Which ‘green’ cryptocurrency is Tesla most likely to accept as Bitcoin replacement for payment?

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Elon Musk announced that Tesla would suspend all BTC transfers due to environmental issues, with the company looking for more energy-efficient cryptocurrencies.

On May 13, Elon Musk sent shockwaves through the crypto markets when he announced that Tesla will no longer allow BTC payments for cars until Bitcoin mining becomes more environmentally friendly.

As Tesla waits for Bitcoin to transition to green energies, Musk says the company will look at “other cryptocurrencies” that consume less than 1% of Bitcoin’s energy per transaction.

The tweet sparked a frenzy of excitement in the crypto world about what other crypto assets Tesla could be looking at.

The Cryptic Poet, a social influencer with 45,000 Twitter followers, predicted that Tesla would “either use ETH or XRP,” but user “Massimo” found out that if Tesla uses ETH in its present state — and uses Proof-of-Work much like Bitcoin — it might as well be “staying with BTC.”

 

According to TRG data centres’ study, Bitcoin is expected to use about 700 kilowatt-hours, or KWh, per transaction. Although it consumes about the same amount of energy as the Netherlands, its annual carbon footprint is closer to Singapore’s, according to Digiconomist, owing to the use of cheap green energy for a significant portion of mining. (Note: calculations of power usage per transaction are contentious, so they are only used as a rough comparative measure here.)

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Ethereum and PoS

Ethereum consumes an estimated 62.56 KWh, per transaction. The Ethereum network is currently secured using the same energy-inefficient consensus method as Bitcoin — Proof-of-Work, or PoW. Digiconomist estimates the Ethereum’s network’s annual carbon footprint is comparable to that of the country Sudan.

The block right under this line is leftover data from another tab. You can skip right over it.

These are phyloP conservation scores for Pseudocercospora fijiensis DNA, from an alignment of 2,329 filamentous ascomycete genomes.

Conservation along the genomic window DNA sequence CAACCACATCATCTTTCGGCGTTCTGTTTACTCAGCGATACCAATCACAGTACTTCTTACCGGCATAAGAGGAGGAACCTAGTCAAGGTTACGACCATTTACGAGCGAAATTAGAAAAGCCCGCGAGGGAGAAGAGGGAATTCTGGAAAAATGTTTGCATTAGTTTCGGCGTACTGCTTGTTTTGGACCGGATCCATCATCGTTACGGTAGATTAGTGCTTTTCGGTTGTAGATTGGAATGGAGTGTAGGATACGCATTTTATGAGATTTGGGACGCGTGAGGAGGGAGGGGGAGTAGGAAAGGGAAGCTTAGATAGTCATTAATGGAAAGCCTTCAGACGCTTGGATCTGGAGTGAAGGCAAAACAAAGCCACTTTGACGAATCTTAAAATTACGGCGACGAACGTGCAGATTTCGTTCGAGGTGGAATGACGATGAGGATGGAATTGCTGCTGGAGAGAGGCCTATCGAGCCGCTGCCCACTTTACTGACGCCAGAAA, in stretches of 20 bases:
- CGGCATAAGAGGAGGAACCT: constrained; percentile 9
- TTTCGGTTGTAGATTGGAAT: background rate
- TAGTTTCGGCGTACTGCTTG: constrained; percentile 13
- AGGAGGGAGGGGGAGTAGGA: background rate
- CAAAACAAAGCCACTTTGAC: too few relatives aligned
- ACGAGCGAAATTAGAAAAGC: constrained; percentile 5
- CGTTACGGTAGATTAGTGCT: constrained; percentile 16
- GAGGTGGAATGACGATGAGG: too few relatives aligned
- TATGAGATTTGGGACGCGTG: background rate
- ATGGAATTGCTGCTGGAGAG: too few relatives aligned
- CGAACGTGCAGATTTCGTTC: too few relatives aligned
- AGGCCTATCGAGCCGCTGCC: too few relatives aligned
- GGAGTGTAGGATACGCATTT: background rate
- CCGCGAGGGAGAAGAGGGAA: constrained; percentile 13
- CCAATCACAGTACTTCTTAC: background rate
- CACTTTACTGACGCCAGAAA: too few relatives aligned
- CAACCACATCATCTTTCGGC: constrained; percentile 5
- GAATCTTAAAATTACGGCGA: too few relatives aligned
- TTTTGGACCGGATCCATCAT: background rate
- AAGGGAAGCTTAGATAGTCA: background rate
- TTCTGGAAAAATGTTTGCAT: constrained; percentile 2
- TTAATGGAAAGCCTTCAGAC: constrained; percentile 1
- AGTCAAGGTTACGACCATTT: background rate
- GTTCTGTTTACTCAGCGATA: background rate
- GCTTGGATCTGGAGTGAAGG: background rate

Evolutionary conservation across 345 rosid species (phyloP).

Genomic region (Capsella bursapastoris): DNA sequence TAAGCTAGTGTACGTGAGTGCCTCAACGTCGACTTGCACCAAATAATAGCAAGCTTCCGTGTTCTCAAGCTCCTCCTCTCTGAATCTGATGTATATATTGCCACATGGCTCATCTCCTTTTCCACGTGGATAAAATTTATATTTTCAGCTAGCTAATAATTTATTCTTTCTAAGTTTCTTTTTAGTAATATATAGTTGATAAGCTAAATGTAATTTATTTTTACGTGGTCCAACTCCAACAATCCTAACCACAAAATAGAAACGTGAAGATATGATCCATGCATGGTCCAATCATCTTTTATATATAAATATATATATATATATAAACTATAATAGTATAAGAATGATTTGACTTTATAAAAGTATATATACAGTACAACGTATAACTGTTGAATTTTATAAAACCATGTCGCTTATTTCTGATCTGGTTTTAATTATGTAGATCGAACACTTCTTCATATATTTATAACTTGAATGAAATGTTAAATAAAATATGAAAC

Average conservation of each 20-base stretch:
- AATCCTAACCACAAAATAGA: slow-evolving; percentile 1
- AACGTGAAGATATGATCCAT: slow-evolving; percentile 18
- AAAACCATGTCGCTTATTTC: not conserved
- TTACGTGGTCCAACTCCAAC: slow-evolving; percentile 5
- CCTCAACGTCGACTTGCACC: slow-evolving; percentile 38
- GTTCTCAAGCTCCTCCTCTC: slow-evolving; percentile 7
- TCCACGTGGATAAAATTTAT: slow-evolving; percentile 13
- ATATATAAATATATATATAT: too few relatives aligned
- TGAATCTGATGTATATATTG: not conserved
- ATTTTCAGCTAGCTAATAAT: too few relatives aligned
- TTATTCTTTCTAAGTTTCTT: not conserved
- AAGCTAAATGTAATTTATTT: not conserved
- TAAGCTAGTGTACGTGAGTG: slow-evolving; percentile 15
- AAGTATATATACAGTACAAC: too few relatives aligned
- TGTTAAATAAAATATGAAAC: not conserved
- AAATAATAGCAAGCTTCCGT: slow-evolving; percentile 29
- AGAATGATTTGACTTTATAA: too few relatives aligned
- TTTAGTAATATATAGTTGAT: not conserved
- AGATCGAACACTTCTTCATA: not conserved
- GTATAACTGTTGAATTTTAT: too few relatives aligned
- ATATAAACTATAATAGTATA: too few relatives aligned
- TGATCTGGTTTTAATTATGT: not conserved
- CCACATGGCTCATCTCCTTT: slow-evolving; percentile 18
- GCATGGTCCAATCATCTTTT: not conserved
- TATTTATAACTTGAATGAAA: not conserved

These problems, however, are expected to be overcome with the network’s upcoming upgrade to ETH 2.0, which will add Proof-of-Stake, or PoS. PoS consensus, according to Nimbus, is 99 percent more energy-efficient than PoW.

Joe Clapis, a Rocket Pool contributor, demonstrated the claim earlier this month by running 10 Eth2 validators for 10 hours on his front lawn using a power bank and a hard drive attached to a Raspberry Pi.

However, since all Proof-of-Stake chains are arguably 99 percent more powerful than Bitcoin, Tesla could pick any of them, from Solana to Cardano and all in between.

Ripple

Ripple (XRP) may be Tesla’s first option in the short term (depending on the outcome of the SEC lawsuit), since all XRP tokens were pre-mined and XRP transactions use just 0.0079 KWh of electricity, according to TRG data centres. Ripple often publishes blog posts and press releases touting its energy efficiency in addition to Proof-of-Work blockchains.

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Stellar

Stellar Lumens (XLM) also follows the model of XRP as all of its tokens were minted at genesis. The network also uses the Stellar Consensus Protocol, or SCP, to rely on for authentication of transactions which reportedly requires less energy than the PoW and PoS stake models.

Algorand

Algorand may be a candidate. It not only runs on Pure Proof-of-Stake, but the project revealed on April 22 that its blockchain has been completely carbon-neutral. Algorand has also collaborated with ClimateTrade, a Spanish fintech company that is developing a CO2 marketplace that will enable businesses to monitor their emissions in search of strong sustainability goals. The companies will collaborate to put in place a green oracle that will turn the network carbon-negative.

Dogecoin

Dogecoin, Elon Musk’s long-standing favourite, may be the dark horse (dark dog?) in this race. The meme coin really does a lot of its mining on the Litecoin network, which is based on Proof-of-Work. However, while Bitcoin mining uses the extremely complicated SHA-256 algorithm, Dogecoin and Litecoin are mined using Scrypt, which is more energy efficient and faster (though considerably less secure). Surprisingly, while TRG Data Centers estimates that LTC uses 18.522 KWh per transaction, Dogecoin is expected to use just 0.12 KWh per transaction.

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Musk may have been thinking about those figures when he asked on Twitter this week if Tesla should start accepting Dogecoin payments.

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